I guess you could chart a continuum from an ideal type of a “pure” art world that runs purely on discourse on one end (i.e. values equal some kind of distillation of critical judgment, sans market) and a pure commodity market on the other hand (automatic and electronic buying and selling based purely on quantitative market expectations). Neither of these perfect worlds exists of course.

    But we are moving from the left side of the continuum to the right side. The more we destroy the traditional validators, the harder the crash will be — the eighties crash was really hard because so many of the traditional validators had been squeezed out, so that when new collectors and speculators left there wasn’t much to hold values in place.

    These are very difficult questions and it’s fun to think together about them.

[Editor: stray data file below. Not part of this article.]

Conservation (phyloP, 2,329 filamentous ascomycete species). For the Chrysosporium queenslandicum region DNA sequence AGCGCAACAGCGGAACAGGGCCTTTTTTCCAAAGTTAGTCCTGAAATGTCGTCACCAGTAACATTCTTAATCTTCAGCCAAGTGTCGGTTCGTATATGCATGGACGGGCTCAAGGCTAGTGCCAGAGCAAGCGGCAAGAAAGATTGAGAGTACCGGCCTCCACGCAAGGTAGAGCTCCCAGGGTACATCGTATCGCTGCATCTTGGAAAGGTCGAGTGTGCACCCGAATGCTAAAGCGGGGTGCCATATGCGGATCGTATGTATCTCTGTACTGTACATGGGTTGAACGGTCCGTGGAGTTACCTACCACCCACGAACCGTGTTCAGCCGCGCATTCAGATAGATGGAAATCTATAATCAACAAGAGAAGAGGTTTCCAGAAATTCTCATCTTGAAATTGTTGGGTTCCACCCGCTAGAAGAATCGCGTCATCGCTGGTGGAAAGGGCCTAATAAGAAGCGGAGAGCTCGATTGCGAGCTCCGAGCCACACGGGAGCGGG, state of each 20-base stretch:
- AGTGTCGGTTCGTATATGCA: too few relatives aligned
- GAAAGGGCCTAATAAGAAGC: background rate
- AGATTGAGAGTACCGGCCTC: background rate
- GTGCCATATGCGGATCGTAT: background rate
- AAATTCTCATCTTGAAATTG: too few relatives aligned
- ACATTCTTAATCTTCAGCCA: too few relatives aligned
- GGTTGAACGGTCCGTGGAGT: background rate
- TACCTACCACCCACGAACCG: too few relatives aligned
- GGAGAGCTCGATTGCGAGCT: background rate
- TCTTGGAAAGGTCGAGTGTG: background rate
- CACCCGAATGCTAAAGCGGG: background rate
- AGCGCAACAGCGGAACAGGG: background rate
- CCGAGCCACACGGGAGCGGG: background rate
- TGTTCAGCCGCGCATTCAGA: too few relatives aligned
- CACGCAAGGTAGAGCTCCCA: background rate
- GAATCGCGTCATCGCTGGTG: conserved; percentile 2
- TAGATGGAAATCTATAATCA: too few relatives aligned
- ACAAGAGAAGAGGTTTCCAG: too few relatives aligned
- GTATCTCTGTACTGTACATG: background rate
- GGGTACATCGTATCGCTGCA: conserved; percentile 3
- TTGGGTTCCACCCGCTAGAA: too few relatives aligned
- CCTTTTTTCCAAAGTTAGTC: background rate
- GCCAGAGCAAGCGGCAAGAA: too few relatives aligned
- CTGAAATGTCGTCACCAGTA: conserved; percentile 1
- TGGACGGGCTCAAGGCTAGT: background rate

5. I agree with all these statements. And in the absence of pure market conditions (like any type of economist) we need to approximate and postulate from what we have.

    Am interested in the derivative delta (elasticity) of the expansion-contraction cycle; i.e. are we changing the boundary points of either contraction or expansion with successive cycles (we must be) and at what point do these boundary points start contracting in (bigger crash versus small crash).

    Crash we all know there will be. Will this be large or a mere hiccup, and can we say why, now? And what will the recovery be like?

    These are fun questions.